The hub & spoke methodology of digital communication is incredibly important to public relations and marketing communication because it is, strategically and tactically, a fundamental means of understanding, reaching, engaging with and influencing target audiences, as well as generating and leveraging ‘free’ viral ‘explosions’ of organisational messaging across the internet.
A hub is your digital centre, often where you are directing most of your traffic to and, in effect, where the core of the content that drives your digital activity exists.
Strategic public relations decisions: hub & spoke
These days, dialogue, interaction, thought leadership for differentiation and inbound marketing are what characterise effective communication and are closer to best practice PR than the alternatives – and this is most expeditiously facilitated by social media – underlining the importance of the approach taken to hub & spoke.
An effective online presence, backed up by a proactive, issues management-driven communication strategy, is of course important because it helps facilitate and/or deliver:
- excellent organisational reputation
- dialogue and best-possible relationships between organisations and stakeholders
- mutual learning, understanding and empathising between an organisation and its stakeholders
- an organisation and its stakeholders evolving their behaviour to become more in sync with each other
Making the hub & spoke set of decisions is, strategically, very important because when you make this decision you are deciding:
- which piece of your online real estate you primarily want to direct your stakeholders to
- how you prefer to engage with your stakeholders (e.g. Facebook, Twitter, blogs etc all have different engagement ‘methodologies’)
- what sort of content you are going to utilise in your platforms (which will in turn be partially driven by the platforms you choose to utilise).
Hub & spoke for PR communication – which ones!?
The main hub options are website, blog (which can be designed to look like a website) and Facebook – but could it be Twitter or YouTube for some organisations? Or even Pinterest? (Actually, I’ll think you’ll find it already is…)
The list of potential spoke options is pretty much endless, but among the top contenders are Facebook, Twitter, YouTube, Flickr and Pinterest.
Some say blogs are being superseded by Facebook. Don’t get fooled by this:
- three blogging websites – Blogger, WordPress and Tumblr – combined for 80 million unique visitors, reaching more than 1 in 4 active online users in the U.S. during October 2011. Blogger was 2nd only to Facebook.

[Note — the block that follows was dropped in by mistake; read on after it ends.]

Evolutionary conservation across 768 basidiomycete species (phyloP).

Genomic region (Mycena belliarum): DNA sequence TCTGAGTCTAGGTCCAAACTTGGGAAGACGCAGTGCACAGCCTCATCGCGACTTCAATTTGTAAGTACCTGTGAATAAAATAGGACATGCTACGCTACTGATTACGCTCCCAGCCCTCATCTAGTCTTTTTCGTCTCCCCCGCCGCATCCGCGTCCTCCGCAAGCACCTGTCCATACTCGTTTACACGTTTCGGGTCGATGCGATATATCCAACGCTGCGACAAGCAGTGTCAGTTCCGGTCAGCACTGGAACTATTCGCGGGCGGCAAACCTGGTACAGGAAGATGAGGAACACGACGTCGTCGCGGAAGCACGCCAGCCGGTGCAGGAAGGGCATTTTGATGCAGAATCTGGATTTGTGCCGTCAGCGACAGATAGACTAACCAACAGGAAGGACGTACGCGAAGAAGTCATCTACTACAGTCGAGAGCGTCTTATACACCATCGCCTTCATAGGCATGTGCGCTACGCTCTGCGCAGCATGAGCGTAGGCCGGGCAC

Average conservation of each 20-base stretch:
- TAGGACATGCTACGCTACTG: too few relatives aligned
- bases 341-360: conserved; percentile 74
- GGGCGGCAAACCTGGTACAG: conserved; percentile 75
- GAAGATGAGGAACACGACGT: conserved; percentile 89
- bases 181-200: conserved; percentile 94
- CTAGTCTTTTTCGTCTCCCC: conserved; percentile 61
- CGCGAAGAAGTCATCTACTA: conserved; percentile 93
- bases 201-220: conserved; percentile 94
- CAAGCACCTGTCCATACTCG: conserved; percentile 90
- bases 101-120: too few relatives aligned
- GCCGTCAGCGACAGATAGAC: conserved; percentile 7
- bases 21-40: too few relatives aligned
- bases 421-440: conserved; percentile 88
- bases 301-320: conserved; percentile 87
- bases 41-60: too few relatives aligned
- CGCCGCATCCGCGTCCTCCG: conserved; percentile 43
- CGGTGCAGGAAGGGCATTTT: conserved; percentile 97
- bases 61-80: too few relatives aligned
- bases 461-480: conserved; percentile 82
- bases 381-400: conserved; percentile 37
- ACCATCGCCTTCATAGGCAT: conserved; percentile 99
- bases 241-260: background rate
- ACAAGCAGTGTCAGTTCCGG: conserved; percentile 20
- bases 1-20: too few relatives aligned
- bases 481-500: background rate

I think that a blog is a far better platform for thought leadership; Facebook is better suited for content curation and as a conversational platform, with curation itself being virtually made for Twitter, though a platform like LinkedIn is excellent as well…all depends on your target audiences and communication program.
Most marketers active in this space seem to espouse that Facebook is best for product and service promotions, contests and more ephemeral communication than a blog.
The website is great for corporate information, but hard work to have a dialogue based on its content there, whilst the nature of a blog allows for a greater degree of viral sharing, it’s generally updated more frequently than websites which search engines like and, hence, it facilitates excellent awareness raising and reputation enhancement.
There is definitely a place for having a Facebook page as the hub for some organisations, but due to its SEO power and dynamic flexibility, I think there is often a strong argument for many organisations having the blog as the hub and all else, including the corporate website, as spokes.
Social media is database marketing
The emergence of social media is another reason for PR to get its head around the possibilities of database marketing. Yes, in polite society it isn’t done to call social media ‘database marketing’. This is because, classically speaking, social media is about sharing for the good of all.
(Of course, it’s somewhat ironic to be talking about ‘classic’ or ‘purist’ approaches to the sometimes compromised or slumming – and certainly new kid on the block – nature of social media, but every topic has its shining knights of protectionism.
I believe there are plenty of good reasons to keep some of the good vibes aesthetic to social media as if it is bastardised too much by commercial imperatives it will have no value for organisations and will be limited to being a product promotion medium – and its dialogic and SEO and findability and reputation building dimensions will be profoundly compromised.
A further potential impact of completely commercialising social media is that the practice of inbound marketing will have a great deal of its power castrated. And the same goes for thought leadership, which is the basis of much inbound marketing.
Blogs and Facebook, because they can build subscriber and fan bases (polite words for a database) are another reason why they are sidelining the corporate website to some degree and I think they must play a key role in nearly every organisational communication strategy.
Bear in mind the cold, hard reality that to get on an organisational database means the stakeholder is, to some degree at least, subscribing to what the organisation itself stands for – its brand, its positioning, its reputation.
Surely, Blanche, you’d be crazy not to leverage this subscription and buy-in to build stronger stakeholder relationships!
What is the best approach to take to hub & spoke? Have you made the blog the hub and moved the organisational website to being a spoke? Do you consider a ‘subscribe’ or a ‘Like’ or a ‘Follow’ to a social media platform amounting to voluntarily going onto a database? Do you expect to get customised communication after putting yourself on this database?
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